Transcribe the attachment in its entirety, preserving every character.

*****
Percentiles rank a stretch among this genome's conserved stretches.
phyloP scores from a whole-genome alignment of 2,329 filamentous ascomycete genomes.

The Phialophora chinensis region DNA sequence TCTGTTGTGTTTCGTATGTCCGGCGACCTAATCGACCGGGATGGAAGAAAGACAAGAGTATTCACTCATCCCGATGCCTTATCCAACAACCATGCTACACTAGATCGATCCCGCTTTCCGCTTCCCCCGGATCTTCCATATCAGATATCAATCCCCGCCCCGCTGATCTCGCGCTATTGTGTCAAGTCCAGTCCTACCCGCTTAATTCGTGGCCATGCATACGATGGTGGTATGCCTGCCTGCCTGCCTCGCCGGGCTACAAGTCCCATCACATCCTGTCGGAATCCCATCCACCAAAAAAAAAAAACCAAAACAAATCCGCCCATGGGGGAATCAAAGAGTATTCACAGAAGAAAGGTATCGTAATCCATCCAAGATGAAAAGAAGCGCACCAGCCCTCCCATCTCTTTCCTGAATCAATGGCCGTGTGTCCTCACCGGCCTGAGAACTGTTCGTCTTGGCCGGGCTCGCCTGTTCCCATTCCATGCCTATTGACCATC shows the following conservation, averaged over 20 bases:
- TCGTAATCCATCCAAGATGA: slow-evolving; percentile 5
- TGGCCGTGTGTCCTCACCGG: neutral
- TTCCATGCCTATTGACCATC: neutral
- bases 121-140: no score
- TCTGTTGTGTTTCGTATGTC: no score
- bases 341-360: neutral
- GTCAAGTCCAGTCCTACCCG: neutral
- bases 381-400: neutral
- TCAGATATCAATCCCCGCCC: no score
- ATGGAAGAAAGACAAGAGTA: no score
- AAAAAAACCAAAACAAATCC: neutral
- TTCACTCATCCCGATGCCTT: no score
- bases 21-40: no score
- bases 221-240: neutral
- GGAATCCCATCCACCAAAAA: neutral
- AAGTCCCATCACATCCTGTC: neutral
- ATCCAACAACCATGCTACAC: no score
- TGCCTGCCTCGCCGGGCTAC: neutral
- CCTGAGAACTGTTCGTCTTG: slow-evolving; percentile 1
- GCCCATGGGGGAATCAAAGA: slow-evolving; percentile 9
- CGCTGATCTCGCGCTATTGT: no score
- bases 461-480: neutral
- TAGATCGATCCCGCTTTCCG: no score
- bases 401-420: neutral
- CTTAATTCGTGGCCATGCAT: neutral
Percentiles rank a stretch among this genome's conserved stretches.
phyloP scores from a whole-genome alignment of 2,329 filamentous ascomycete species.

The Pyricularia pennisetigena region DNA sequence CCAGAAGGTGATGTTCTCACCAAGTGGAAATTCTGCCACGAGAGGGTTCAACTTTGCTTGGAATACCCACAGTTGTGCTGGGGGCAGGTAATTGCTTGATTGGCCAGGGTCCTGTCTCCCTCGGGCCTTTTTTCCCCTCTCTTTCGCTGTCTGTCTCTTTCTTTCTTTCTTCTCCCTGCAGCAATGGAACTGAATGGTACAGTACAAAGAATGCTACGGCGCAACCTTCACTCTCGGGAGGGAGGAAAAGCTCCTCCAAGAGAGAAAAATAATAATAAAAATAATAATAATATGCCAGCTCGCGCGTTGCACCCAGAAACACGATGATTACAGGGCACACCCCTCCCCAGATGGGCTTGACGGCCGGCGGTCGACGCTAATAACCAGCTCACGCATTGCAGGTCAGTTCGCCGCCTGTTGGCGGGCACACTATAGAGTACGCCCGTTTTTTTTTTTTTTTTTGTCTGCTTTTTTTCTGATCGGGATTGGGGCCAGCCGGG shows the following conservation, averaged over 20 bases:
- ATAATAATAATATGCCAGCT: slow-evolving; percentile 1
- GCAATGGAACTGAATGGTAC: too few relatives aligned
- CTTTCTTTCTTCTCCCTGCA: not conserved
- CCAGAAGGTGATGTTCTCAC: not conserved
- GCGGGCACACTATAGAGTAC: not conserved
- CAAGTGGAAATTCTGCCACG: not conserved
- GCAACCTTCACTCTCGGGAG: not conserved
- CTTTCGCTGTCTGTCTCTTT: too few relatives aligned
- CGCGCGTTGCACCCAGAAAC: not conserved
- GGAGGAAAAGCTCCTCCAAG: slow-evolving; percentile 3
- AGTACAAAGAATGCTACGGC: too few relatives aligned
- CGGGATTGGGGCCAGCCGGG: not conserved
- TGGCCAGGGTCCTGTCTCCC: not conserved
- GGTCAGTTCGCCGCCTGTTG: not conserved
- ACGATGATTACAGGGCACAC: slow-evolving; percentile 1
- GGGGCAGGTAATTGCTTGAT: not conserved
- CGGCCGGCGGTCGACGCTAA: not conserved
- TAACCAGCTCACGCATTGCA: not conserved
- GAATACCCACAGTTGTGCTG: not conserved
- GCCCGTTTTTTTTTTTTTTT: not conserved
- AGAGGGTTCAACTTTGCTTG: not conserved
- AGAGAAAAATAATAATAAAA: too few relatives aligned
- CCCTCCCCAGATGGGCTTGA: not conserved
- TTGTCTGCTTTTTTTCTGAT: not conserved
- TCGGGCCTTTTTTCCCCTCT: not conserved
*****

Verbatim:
Percentiles rank a stretch among this genome's conserved stretches.
phyloP scores from a whole-genome alignment of 2,329 filamentous ascomycete genomes.

The Phialophora chinensis region DNA sequence TCTGTTGTGTTTCGTATGTCCGGCGACCTAATCGACCGGGATGGAAGAAAGACAAGAGTATTCACTCATCCCGATGCCTTATCCAACAACCATGCTACACTAGATCGATCCCGCTTTCCGCTTCCCCCGGATCTTCCATATCAGATATCAATCCCCGCCCCGCTGATCTCGCGCTATTGTGTCAAGTCCAGTCCTACCCGCTTAATTCGTGGCCATGCATACGATGGTGGTATGCCTGCCTGCCTGCCTCGCCGGGCTACAAGTCCCATCACATCCTGTCGGAATCCCATCCACCAAAAAAAAAAAACCAAAACAAATCCGCCCATGGGGGAATCAAAGAGTATTCACAGAAGAAAGGTATCGTAATCCATCCAAGATGAAAAGAAGCGCACCAGCCCTCCCATCTCTTTCCTGAATCAATGGCCGTGTGTCCTCACCGGCCTGAGAACTGTTCGTCTTGGCCGGGCTCGCCTGTTCCCATTCCATGCCTATTGACCATC shows the following conservation, averaged over 20 bases:
- TCGTAATCCATCCAAGATGA: slow-evolving; percentile 5
- TGGCCGTGTGTCCTCACCGG: neutral
- TTCCATGCCTATTGACCATC: neutral
- bases 121-140: no score
- TCTGTTGTGTTTCGTATGTC: no score
- bases 341-360: neutral
- GTCAAGTCCAGTCCTACCCG: neutral
- bases 381-400: neutral
- TCAGATATCAATCCCCGCCC: no score
- ATGGAAGAAAGACAAGAGTA: no score
- AAAAAAACCAAAACAAATCC: neutral
- TTCACTCATCCCGATGCCTT: no score
- bases 21-40: no score
- bases 221-240: neutral
- GGAATCCCATCCACCAAAAA: neutral
- AAGTCCCATCACATCCTGTC: neutral
- ATCCAACAACCATGCTACAC: no score
- TGCCTGCCTCGCCGGGCTAC: neutral
- CCTGAGAACTGTTCGTCTTG: slow-evolving; percentile 1
- GCCCATGGGGGAATCAAAGA: slow-evolving; percentile 9
- CGCTGATCTCGCGCTATTGT: no score
- bases 461-480: neutral
- TAGATCGATCCCGCTTTCCG: no score
- bases 401-420: neutral
- CTTAATTCGTGGCCATGCAT: neutral
Percentiles rank a stretch among this genome's conserved stretches.
phyloP scores from a whole-genome alignment of 2,329 filamentous ascomycete species.

The Pyricularia pennisetigena region DNA sequence CCAGAAGGTGATGTTCTCACCAAGTGGAAATTCTGCCACGAGAGGGTTCAACTTTGCTTGGAATACCCACAGTTGTGCTGGGGGCAGGTAATTGCTTGATTGGCCAGGGTCCTGTCTCCCTCGGGCCTTTTTTCCCCTCTCTTTCGCTGTCTGTCTCTTTCTTTCTTTCTTCTCCCTGCAGCAATGGAACTGAATGGTACAGTACAAAGAATGCTACGGCGCAACCTTCACTCTCGGGAGGGAGGAAAAGCTCCTCCAAGAGAGAAAAATAATAATAAAAATAATAATAATATGCCAGCTCGCGCGTTGCACCCAGAAACACGATGATTACAGGGCACACCCCTCCCCAGATGGGCTTGACGGCCGGCGGTCGACGCTAATAACCAGCTCACGCATTGCAGGTCAGTTCGCCGCCTGTTGGCGGGCACACTATAGAGTACGCCCGTTTTTTTTTTTTTTTTTGTCTGCTTTTTTTCTGATCGGGATTGGGGCCAGCCGGG shows the following conservation, averaged over 20 bases:
- ATAATAATAATATGCCAGCT: slow-evolving; percentile 1
- GCAATGGAACTGAATGGTAC: too few relatives aligned
- CTTTCTTTCTTCTCCCTGCA: not conserved
- CCAGAAGGTGATGTTCTCAC: not conserved
- GCGGGCACACTATAGAGTAC: not conserved
- CAAGTGGAAATTCTGCCACG: not conserved
- GCAACCTTCACTCTCGGGAG: not conserved
- CTTTCGCTGTCTGTCTCTTT: too few relatives aligned
- CGCGCGTTGCACCCAGAAAC: not conserved
- GGAGGAAAAGCTCCTCCAAG: slow-evolving; percentile 3
- AGTACAAAGAATGCTACGGC: too few relatives aligned
- CGGGATTGGGGCCAGCCGGG: not conserved
- TGGCCAGGGTCCTGTCTCCC: not conserved
- GGTCAGTTCGCCGCCTGTTG: not conserved
- ACGATGATTACAGGGCACAC: slow-evolving; percentile 1
- GGGGCAGGTAATTGCTTGAT: not conserved
- CGGCCGGCGGTCGACGCTAA: not conserved
- TAACCAGCTCACGCATTGCA: not conserved
- GAATACCCACAGTTGTGCTG: not conserved
- GCCCGTTTTTTTTTTTTTTT: not conserved
- AGAGGGTTCAACTTTGCTTG: not conserved
- AGAGAAAAATAATAATAAAA: too few relatives aligned
- CCCTCCCCAGATGGGCTTGA: not conserved
- TTGTCTGCTTTTTTTCTGAT: not conserved
- TCGGGCCTTTTTTCCCCTCT: not conserved